In addition, Vancouver Chinese food has appeared to have plateaued. There are two elements at play here. First of all, there has been a degree of migration from Vancouver back to Hong Kong, as fears as to what would happen to Hong Kong under Chinese rule have so far turned out to be largely unfounded. I’ve encountered a number of these Canadian returnees in my travels. Among the returnees were some of Vancouver’s top chefs. More importantly, in every Chinese community outside of Asia, including Los Angeles and Vancouver, the demographics are changing with non-Cantonese Mainlanders, many of them with tremendous wealth, now moving into local Chinese communities. Naturally they’re bringing in their own regional style of Chinese food, and in this regard Vancouver is trailing the San Gabriel Valley, as the Chinese restaurant scene in the SGV shifted away from Cantonese food before Vancouver’s did. As such, Vancouver is playing catch-up as far as regional cuisines are concerned. The point was brought home by the splash that a new Shandong-style noodle house made when it opened in Vancouver. The restaurant looked to be Vancouver’s equivalent of 101 Noodle Express, which opened in the SGV over 10 years ago. However, a scout who went up to try it reported that it wasn’t nearly as good.
The rise of Chinese food in Los Angeles compared to Vancouver has not escaped notice from local Los Angeles food writers. Last year, Clarissa Wei made the once unthinkable statement that Los Angeles Chinese food has surpassed that of Vancouver. At first I thought her article was hyperbolic, but perhaps it should be taken at face value. Another non-Cantonese Los Angeles Chinese food writer has made even stronger comments denigrating Vancouver Chinese food on social media.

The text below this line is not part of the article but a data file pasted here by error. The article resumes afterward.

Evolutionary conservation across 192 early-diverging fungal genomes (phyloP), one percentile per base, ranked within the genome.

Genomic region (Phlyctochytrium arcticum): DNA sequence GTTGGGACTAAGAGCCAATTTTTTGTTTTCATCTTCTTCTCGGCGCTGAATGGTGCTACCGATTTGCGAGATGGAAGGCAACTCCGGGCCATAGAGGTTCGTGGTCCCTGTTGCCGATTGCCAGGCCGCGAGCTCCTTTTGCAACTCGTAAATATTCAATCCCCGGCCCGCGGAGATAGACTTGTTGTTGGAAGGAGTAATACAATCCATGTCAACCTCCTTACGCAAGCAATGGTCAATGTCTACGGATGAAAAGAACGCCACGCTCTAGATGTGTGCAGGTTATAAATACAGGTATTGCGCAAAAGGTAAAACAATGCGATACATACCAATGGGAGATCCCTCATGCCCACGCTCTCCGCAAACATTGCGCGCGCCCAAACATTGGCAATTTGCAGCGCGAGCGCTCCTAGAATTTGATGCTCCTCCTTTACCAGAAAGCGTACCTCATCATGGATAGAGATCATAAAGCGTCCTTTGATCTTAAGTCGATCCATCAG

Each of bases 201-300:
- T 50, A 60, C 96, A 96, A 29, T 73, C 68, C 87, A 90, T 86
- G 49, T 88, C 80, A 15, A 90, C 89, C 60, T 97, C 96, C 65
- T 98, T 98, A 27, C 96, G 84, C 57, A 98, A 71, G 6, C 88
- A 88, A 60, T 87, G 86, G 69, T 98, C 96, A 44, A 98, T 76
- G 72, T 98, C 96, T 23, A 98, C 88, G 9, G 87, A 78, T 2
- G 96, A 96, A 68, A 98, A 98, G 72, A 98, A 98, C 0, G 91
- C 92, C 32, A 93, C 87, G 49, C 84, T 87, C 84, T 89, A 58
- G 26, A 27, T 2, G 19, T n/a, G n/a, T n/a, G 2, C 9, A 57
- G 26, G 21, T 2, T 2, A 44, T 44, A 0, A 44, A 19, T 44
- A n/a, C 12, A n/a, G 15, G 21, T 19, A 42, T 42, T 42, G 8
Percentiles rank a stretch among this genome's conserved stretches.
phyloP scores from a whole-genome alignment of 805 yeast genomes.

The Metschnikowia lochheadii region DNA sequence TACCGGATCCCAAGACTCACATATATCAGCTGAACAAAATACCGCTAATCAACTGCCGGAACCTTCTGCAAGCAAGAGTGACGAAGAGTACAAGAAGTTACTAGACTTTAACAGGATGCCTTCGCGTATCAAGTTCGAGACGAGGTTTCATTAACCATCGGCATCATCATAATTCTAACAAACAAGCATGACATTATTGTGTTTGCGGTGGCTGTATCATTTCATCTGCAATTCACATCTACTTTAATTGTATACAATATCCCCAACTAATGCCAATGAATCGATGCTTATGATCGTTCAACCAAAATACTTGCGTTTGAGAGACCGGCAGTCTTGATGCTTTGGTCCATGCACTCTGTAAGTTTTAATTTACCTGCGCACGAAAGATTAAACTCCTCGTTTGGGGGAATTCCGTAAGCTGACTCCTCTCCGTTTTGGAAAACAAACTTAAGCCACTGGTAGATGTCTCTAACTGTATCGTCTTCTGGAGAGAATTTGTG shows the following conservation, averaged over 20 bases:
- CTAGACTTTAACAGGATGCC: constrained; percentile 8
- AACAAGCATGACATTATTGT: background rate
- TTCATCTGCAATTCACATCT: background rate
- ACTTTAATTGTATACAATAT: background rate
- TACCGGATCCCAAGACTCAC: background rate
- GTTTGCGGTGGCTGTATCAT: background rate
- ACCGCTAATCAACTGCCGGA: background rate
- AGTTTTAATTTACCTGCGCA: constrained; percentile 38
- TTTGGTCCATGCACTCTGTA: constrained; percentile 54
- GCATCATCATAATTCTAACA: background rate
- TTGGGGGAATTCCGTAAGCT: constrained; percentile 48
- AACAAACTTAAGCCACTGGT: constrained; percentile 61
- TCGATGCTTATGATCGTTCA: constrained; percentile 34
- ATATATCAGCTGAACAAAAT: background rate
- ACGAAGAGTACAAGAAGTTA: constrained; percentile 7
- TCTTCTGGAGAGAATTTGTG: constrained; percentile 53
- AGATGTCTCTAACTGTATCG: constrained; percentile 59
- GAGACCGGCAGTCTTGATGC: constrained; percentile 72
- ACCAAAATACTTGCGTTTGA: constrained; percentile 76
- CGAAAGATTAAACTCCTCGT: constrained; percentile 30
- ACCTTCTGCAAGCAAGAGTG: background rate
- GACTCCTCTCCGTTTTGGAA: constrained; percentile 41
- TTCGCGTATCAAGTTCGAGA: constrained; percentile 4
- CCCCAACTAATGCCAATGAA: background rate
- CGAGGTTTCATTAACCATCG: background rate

This doesn’t mean that people living in Los Angeles should forget about occasionally visiting Vancouver for Chinese food. Vancouver still has the larger selection of high quality Hong Kong-style restaurants, which offer dishes found in Hong Kong, but not available in Los Angeles. On the other hand, as the focus of Chinese dining around the world turns away from Cantonese=style food, Los Angeles has clearly taken the lead from Vancouver in this category. Top Mainland Chinese restaurants that are starting to open up branches in North America are choosing to do so in Los Angeles, where they perceive the action to be, building on the advantage that Los Angeles has. So while Angelinos may still want to trek to Vancouver for unique Hong Kong- and Shanghai-style specialties, Vancouverites will likewise want to travel to Los Angeles for better Sichuan food, dumplings, and other regional varieties they can’t get at home.
David R. Chan is a third-generation American who has eaten at 7,000 Chinese restaurants and counting. He maintains a spreadsheet of each of his culinary conquests — a document he began in the early 90s, when he bought his first home computer. "When I entered the workforce in the 1970s, that coincided with the rise of what we think of as authentic Chinese food in North America," Chan told the LA Weekly Squid Ink blog. "As such, my goal was to try every authentic Chinese restaurant in the Los Angeles area at least once." He has extended his list to New York, San Francisco, and thousands of restaurants beyond. Still, Chan admits, he can't use chopsticks.